Breij E.C.W.,Genmab |
De Goeij B.E.C.G.,Genmab |
Verploegen S.,Genmab |
Schuurhuis D.H.,Genmab |
And 7 more authors.
Cancer Research | Year: 2014
Tissue factor (TF) is aberrantly expressed in solid cancers and is thought to contribute to disease progression through its procoagulant activity and its capacity to induce intracellular signaling in complex with factor VIIa (FVIIa). To explore the possibility of using tissue factor as a target for an antibody-drug conjugate (ADC), a panel of human tissue factor-specific antibodies (TF HuMab) was generated. Three tissue factor HuMab, that induced efficient inhibition of TF:FVIIa-dependent intracellular signaling, antibodydependent cell-mediated cytotoxicity, and rapid target internalization, but had minimal impact on tissue factor procoagulant activity in vitro, were conjugated with the cytotoxic agents monomethyl auristatin E (MMAE) or monomethyl auristatin F (MMAF). Tissue factor-specific ADCs showed potent cytotoxicity in vitro and in vivo, which was dependent on tissue factor expression. TF-011-MMAE (HuMax-TF-ADC) was the most potent ADC, and the dominant mechanism of action in vivo was auristatin-mediated tumor cell killing. Importantly, TF-011-MMAE showed excellent antitumor activity in patient-derived xenograft (PDX) models with variable levels of tissue factor expression, derived from seven different solid cancers. Complete tumor regression was observed in all PDX models, including models that showed tissue factor expression in only 25% to 50% of the tumor cells. In conclusion, TF-011-MMAE is a promising novel antitumor agent with potent activity in xenograft models that represent the heterogeneity of human tumors, including heterogeneous target expression. © 2014 American Association for Cancer Research.
Gil-Bernabe A.M.,University of Oxford |
Ferjancic S.,University of Oxford |
Tlalka M.,University of Oxford |
Zhao L.,University of Oxford |
And 9 more authors.
Blood | Year: 2012
Tissue factor (TF) expression by tumor cells correlates with metastasis clinically and supports metastasis in experimental settings. However, the precise pathways coupling TF to malignancy remain incompletely defined. Here, we show that clot formation by TF indirectly enhances tumor cell survival after arrest in the lung, during experimental lung metastasis, by recruiting macrophages characterized by CD11b, CD68, F4/80, and CX3CR1 (but not CD11c) expression. Genetic or pharmacologic inhibition of coagulation, by either induction of TF pathway inhibitor expression or by treatment with hirudin, respectively, abrogated macrophage recruitment and tumor cell survival. Furthermore, impairment of macrophage function, in either Mac1-deficient mice or in CD11b-diphtheria toxin receptor mice in which CD11b-positive cells were ablated, decreased tumor cell survival without altering clot formation, demonstrating that the recruitment of functional macrophages was essential for tumor cell survival. This effect was independent of NK cells. Moreover, a similar population of macrophages was also recruited to the lung during the formation of a premetastatic niche. Anticoagulation inhibited their accumulation and prevented the enhanced metastasis associated with the formation of the niche. Our study, for the first time, links TF induced coagulation to macrophage recruitment in the metastatic process. © 2012 by The American Society of Hematology.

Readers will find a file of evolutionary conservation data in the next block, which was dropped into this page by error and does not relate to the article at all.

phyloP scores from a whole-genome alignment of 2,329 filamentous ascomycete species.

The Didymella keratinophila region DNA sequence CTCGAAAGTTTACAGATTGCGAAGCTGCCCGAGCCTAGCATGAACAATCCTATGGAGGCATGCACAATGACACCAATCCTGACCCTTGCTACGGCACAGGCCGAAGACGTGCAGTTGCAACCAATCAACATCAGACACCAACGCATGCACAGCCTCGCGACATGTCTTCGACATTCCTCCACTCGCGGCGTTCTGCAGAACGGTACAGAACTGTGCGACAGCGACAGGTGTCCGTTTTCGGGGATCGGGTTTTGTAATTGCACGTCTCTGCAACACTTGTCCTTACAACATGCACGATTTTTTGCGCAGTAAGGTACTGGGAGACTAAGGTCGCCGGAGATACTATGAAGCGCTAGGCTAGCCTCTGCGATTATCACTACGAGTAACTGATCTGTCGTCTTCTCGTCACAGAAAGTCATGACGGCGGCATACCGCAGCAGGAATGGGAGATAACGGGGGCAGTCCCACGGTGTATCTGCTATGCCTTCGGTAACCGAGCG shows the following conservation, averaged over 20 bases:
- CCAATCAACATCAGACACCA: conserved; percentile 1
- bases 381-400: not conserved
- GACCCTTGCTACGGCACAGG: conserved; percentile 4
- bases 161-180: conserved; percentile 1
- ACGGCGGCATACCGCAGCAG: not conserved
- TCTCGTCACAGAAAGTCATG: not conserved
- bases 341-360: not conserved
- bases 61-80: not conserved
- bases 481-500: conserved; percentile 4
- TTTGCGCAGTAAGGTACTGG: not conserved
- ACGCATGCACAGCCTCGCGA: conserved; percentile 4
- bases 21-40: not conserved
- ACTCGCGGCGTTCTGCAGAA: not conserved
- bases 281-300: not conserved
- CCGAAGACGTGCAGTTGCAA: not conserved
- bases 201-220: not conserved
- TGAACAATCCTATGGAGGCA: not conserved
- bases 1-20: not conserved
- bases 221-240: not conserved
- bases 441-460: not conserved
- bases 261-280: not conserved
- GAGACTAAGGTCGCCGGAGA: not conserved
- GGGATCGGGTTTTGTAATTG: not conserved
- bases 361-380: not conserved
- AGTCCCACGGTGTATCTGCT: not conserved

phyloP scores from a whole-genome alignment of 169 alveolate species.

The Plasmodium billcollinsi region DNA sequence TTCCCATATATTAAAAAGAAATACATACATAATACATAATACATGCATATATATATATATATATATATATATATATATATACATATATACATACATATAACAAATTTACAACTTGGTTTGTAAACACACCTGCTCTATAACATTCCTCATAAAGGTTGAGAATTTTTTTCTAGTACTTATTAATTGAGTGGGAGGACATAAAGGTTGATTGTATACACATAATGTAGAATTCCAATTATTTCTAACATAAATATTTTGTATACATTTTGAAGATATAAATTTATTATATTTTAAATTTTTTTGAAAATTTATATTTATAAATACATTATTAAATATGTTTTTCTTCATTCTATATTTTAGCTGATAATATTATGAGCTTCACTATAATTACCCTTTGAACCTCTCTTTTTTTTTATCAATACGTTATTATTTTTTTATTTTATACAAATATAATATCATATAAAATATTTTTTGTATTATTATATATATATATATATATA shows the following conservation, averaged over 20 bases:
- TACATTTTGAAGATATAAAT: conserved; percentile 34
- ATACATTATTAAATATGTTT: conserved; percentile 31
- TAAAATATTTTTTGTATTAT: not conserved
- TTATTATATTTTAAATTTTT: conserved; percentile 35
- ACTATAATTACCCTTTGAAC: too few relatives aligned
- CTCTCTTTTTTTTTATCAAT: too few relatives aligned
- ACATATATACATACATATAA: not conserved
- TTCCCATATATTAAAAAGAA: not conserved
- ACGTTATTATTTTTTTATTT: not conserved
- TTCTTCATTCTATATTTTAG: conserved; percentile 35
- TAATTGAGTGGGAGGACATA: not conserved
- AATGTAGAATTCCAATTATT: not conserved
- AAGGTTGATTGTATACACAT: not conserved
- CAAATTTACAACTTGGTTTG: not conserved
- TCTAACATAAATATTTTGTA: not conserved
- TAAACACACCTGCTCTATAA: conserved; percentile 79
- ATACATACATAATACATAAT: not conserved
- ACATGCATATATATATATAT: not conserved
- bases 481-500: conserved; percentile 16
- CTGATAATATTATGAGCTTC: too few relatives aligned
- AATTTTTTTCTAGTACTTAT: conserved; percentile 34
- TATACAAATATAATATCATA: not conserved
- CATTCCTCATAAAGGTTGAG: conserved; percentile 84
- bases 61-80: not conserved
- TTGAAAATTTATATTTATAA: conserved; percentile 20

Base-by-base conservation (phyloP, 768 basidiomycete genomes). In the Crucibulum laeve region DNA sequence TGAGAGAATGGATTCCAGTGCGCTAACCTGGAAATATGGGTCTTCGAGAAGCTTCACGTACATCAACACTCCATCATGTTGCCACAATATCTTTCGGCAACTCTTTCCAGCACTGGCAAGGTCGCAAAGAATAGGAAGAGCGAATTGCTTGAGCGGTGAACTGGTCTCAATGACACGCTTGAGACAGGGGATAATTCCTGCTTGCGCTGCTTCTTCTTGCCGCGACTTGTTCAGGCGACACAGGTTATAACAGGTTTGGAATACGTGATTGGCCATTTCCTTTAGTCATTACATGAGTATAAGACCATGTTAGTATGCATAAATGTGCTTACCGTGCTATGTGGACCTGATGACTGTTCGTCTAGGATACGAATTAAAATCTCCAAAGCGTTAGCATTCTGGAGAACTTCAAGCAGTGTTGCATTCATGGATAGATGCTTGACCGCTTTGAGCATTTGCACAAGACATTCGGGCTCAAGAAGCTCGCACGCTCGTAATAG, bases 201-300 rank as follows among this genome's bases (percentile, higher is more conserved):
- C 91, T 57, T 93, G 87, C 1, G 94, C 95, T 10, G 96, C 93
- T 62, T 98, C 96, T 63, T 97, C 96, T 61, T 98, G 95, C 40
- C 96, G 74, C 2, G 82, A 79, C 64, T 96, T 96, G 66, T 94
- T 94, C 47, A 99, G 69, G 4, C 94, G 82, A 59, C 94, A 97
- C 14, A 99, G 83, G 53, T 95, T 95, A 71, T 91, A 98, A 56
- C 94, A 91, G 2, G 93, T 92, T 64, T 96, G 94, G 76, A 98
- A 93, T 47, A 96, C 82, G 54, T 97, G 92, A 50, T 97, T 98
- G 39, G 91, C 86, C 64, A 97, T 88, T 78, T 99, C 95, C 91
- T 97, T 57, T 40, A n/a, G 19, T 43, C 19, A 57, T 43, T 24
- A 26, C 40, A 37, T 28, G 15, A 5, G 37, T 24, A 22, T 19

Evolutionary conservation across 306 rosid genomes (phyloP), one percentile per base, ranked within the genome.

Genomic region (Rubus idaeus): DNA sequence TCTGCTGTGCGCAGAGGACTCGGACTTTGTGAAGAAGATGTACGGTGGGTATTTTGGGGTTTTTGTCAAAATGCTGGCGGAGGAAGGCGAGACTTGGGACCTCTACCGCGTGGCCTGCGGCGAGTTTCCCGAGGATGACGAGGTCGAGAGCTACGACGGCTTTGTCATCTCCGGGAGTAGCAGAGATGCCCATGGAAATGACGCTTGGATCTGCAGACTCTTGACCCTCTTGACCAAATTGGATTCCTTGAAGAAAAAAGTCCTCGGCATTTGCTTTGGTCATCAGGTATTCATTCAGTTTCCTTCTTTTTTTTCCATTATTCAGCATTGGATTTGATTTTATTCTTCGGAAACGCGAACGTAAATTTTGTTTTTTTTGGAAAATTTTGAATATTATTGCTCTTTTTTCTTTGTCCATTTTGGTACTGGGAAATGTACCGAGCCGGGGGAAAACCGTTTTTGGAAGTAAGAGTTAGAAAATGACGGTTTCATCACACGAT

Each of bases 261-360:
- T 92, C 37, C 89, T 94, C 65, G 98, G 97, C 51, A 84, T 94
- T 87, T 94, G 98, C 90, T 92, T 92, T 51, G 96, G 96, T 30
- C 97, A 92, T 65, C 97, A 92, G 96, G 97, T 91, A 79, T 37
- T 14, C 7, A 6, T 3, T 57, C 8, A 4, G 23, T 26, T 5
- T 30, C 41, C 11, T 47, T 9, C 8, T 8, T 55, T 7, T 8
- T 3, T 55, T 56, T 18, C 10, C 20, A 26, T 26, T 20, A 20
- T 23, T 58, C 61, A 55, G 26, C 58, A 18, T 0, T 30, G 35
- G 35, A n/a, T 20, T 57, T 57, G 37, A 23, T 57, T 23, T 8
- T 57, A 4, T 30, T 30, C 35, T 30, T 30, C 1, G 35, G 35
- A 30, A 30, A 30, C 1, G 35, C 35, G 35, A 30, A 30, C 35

Robles-Carrillo L.,Center for Thrombosis Research |
Meyer T.,Center for Thrombosis Research |
Hatfield M.,Center for Thrombosis Research |
Desai H.,Center for Thrombosis Research |
And 7 more authors.
Journal of Immunology | Year: 2010
Anti-CD40L immunotherapy in systemic lupus erythematosus patients was associated with thromboembolism of unknown cause. We previously showed that monoclonal anti-CD40L immune complexes (ICs) activated platelets in vitro via the IgG receptor (FcγRIIa). In this study, we examined the prothrombotic effects of anti-CD40L ICs in vivo. Because mouse platelets lack FcγRIIa, we used FCGR2A transgenic mice. FCGR2A mice were injected i.v. with preformed ICs consisting of either anti-human CD40L mAb (M90) plus human CD40L, or a chimerized anti-mouse CD40L mAb (hMR1) plus mouse CD40L. ICs containing an aglycosylated form of hMR1, which does not bind FcγRIIa, were also injected. M90 IC caused shock and thrombocytopenia in FCGR2A but not in wild-type mice. Animals injected with hMR1 IC also experienced these effects, whereas those injected with aglycosylated-hMR1 IC did not, demonstrating that anti-CD40L IC-induced platelet activation in vivo is FcγRIIa-dependent. Sequential injections of individual IC components caused similar effects, suggesting that ICs were able to assemble in circulation. Analysis of IC-injected mice revealed pulmonary thrombi consisting of platelet aggregates and fibrin. Mice pretreated with a thrombin inhibitor became moderately thrombocytopenic in response to anti-CD40L ICs and had pulmonary platelet-thrombi devoid of fibrin. In conclusion, we have shown for the first time that anti-CD40L IC-induced thrombosis can be replicated in mice transgenic for FcγRIIa. This molecular mechanism may be important for understanding thrombosis associated with CD40L immunotherapy. The FCGR2A mouse model may also be useful for assessing the hemostatic safety of other therapeutic Abs. Copyright © 2010 by The American Association of Immunologists, Inc.